Date of publication: October 16th, 2017
Genre: Fantasy, Middle Grade
Trigger Warning: Child Abuse
Where you can find Mirrored Kingdoms: The Shadow’s Quest: Amazon
Book synopsis (from Goodreads):
When twelve-year-old orphan Matthew injured his ankle on a school trip, little did he know that taking shelter in a cave would lead him to a strange land, drawn by a blinding light, where nothing was familiar.
Taken in by a farming family, Matthew slowly adjusted to their peculiar ways and their strange customs and he set out on a quest to discover the truth of where he was and how he’d got there.
As he struggled to understand the mysteries of this new land, Matthew had to face his fears and strive on through a journey of hope, danger, and adventure and he finds an important sense of loyalty to the family that took him in.
This would become a journey that would ultimately change his life….forever.
Matthew was an orphan who was depressed over the deaths of his parents 3 years earlier. His life at the orphanage was awful and it carried over to school. So, when he was paired up with two of his classmates, he knew that he would be ignored. What he wasn’t expecting was to be left behind when he sprained his ankle. When a storm comes through, Matthew takes shelter in a cave that is off the path. The cave ends up caving in and he is sucked into a white light. He ends up coming out of the white light in a forest. Going through the forest, he sees a farm in the distance. It is when he is caught stealing, that he realizes that he is not on Earth. Finding a home with these people, Matthew goes through many trials and tribulations. But he starts to see his own worth and he started to realize that people like him/value him. But will his peace and happiness last? Will he be able to become the man that everyone in his adopted family thinks he will become? Or will he fail?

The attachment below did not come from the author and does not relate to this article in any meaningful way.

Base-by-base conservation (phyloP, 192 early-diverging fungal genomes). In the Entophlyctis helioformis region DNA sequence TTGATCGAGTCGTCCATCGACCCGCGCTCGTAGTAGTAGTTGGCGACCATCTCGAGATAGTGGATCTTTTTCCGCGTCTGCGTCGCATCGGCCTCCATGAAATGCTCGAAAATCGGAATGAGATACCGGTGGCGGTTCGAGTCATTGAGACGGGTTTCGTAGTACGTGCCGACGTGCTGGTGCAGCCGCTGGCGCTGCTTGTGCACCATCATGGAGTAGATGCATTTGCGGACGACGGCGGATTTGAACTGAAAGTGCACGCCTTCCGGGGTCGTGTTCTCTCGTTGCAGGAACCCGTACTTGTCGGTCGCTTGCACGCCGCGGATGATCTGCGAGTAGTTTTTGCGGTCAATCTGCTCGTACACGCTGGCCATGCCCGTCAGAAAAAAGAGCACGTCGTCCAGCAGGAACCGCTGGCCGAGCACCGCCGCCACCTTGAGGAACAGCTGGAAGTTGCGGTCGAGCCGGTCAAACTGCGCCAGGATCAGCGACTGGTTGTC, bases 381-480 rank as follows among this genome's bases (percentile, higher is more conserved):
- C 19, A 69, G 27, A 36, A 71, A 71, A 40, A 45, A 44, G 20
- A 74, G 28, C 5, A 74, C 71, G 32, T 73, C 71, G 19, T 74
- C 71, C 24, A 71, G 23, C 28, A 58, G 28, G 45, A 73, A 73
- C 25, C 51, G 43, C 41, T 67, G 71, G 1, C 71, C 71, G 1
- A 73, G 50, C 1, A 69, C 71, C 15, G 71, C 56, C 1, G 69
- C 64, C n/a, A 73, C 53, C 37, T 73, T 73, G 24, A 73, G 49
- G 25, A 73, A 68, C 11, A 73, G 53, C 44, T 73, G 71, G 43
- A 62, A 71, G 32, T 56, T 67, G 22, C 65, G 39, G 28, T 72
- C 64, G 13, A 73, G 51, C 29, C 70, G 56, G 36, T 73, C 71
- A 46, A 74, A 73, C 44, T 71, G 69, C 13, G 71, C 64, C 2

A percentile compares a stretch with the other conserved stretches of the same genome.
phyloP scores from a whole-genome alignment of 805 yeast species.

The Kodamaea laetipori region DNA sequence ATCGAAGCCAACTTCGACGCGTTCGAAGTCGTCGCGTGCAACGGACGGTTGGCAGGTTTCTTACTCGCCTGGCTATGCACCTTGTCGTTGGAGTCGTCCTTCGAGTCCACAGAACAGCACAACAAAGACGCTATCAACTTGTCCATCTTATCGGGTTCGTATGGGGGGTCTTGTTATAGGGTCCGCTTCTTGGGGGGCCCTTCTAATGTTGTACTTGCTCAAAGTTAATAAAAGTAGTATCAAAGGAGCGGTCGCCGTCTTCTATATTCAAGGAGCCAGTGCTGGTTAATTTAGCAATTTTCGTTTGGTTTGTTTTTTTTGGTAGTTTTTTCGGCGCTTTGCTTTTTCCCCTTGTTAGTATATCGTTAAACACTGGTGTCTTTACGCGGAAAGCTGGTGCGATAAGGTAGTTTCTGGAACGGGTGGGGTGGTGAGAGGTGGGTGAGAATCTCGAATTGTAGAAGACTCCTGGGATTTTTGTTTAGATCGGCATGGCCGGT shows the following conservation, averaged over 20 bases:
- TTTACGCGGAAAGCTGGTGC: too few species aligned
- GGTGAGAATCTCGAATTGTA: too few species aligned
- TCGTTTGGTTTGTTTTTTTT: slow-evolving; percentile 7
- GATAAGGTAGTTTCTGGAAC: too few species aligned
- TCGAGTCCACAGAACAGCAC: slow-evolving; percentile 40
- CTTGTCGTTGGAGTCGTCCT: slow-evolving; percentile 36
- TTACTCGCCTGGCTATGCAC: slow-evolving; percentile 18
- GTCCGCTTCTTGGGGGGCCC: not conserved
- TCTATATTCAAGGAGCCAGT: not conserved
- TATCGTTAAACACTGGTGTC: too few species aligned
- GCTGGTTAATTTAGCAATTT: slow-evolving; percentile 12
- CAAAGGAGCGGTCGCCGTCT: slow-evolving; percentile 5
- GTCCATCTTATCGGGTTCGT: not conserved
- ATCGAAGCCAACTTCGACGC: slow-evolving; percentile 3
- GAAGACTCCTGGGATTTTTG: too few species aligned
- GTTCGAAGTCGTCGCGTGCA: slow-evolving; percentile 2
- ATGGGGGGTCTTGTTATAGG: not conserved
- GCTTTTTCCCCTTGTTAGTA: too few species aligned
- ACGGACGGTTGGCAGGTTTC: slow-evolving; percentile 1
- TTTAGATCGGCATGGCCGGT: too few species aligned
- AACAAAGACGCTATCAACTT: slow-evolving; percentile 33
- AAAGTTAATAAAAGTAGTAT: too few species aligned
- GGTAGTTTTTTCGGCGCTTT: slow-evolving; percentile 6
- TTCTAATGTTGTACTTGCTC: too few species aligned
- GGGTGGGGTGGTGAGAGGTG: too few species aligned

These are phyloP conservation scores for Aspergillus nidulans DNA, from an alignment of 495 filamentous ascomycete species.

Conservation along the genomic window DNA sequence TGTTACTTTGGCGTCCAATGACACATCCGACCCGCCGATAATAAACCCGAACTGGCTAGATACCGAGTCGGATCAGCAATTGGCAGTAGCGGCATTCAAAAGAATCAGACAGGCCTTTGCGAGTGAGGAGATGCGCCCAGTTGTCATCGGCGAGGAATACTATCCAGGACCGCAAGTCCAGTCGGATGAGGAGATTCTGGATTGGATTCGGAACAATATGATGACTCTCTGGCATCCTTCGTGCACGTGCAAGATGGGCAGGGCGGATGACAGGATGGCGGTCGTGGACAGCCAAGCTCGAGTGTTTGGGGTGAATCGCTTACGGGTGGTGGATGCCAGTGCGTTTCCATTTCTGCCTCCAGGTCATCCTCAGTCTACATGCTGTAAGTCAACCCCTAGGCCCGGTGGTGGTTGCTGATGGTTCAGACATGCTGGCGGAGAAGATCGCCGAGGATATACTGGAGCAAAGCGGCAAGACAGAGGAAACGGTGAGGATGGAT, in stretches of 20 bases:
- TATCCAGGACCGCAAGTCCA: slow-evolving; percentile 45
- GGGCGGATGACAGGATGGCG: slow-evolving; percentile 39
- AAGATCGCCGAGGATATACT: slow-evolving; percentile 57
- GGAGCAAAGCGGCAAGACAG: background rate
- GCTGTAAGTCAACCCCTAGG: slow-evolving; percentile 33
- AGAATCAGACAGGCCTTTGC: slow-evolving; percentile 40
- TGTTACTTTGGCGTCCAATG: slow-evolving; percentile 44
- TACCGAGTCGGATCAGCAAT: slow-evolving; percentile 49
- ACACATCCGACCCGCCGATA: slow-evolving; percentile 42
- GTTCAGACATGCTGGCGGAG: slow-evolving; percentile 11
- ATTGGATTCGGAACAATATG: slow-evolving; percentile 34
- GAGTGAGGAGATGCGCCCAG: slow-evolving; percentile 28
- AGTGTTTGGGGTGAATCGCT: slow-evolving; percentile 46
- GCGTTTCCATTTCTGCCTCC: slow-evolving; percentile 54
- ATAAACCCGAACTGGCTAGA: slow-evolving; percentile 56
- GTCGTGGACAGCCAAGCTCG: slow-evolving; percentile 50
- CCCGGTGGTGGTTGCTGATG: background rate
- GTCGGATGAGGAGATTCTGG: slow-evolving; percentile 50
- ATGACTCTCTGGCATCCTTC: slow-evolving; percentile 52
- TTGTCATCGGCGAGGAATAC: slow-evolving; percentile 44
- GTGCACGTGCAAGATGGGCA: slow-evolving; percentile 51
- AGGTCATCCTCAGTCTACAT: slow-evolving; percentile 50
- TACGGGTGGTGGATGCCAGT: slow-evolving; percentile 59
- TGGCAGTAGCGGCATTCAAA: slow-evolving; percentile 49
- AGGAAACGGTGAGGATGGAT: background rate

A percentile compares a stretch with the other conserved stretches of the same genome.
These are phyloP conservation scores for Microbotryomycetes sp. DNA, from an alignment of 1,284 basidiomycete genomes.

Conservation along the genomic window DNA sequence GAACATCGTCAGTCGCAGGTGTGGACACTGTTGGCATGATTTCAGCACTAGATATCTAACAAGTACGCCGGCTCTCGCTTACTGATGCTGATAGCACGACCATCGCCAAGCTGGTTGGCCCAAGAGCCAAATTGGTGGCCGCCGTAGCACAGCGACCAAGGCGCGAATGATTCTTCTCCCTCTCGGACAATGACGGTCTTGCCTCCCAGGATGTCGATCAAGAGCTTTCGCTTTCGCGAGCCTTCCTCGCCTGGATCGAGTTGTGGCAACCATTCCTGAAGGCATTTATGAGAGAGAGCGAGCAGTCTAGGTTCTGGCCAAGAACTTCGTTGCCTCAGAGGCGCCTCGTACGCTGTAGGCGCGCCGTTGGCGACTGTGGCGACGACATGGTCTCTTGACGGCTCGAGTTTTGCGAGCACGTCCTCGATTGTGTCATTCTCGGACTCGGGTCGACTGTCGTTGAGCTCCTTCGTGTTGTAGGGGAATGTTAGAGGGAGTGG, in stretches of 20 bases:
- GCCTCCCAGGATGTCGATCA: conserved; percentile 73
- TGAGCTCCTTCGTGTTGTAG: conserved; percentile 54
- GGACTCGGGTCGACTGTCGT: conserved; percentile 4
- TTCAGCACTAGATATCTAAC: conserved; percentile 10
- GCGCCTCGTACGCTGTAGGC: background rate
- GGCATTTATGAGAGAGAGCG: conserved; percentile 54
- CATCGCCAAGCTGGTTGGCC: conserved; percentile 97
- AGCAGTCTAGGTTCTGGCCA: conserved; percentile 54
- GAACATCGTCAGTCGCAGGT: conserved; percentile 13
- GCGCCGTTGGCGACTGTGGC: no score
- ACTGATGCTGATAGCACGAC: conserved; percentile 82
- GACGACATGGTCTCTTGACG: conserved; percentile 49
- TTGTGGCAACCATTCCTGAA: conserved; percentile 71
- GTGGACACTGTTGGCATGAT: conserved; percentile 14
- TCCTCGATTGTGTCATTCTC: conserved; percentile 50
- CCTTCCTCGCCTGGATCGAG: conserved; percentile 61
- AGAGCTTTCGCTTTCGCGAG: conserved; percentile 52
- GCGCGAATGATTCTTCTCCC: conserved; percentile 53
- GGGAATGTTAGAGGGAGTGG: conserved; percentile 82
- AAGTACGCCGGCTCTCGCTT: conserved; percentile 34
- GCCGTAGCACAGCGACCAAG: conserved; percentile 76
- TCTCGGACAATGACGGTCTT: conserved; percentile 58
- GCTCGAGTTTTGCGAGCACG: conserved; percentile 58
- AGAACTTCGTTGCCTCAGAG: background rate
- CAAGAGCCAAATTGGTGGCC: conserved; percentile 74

There are a few characters in The Shadow’s Quest. So, I will keep to the main ones. Otherwise, this part of the review will be super long and a tad boring
Matthew is the main character. I felt awful for him. His life before meeting Jabo and his family was one of depression and grief. I thought that The Light taking him was one of the best things to happen to him in the book. His character growth in the book was awesome to read. He went from this insecure, shy boy to a confident, brave young man. He rose above every trial that was set before him. It was fantastic to read!!!
Jabo and family. I was very thankful that ended up with them. From the beginning, they were, for the most part, welcoming. They accepted him into their household. They stood by him when he was accused of some very awful crimes. They came to love him. For the most part, I liked Jabo and his family. The only person that I didn’t like was Azzan. I could not stand him. Every bad thing that happened to Matthew was because of him. His apology, later in the book, didn’t feel real. Put it this way: I wanted to smack him upside the head a few times.
Rammon and family. I disliked them a tad bit more than Azzan. They were at the root of every bad thing that happened to Jabo, his family, and Matthew. They deserved every bad thing that happened to them. What made me dislike them the most is that they had Azzan under their spell for 90% of the book.
Elasi. I didn’t know what I thought about him at first. I did think he spoke in riddles and came into the story at the weirdest times. When it was revealed exactly who he was, I wasn’t surprised. I also wasn’t surprised at his role at the end of the book. I wonder if he will take a bigger role in the next book.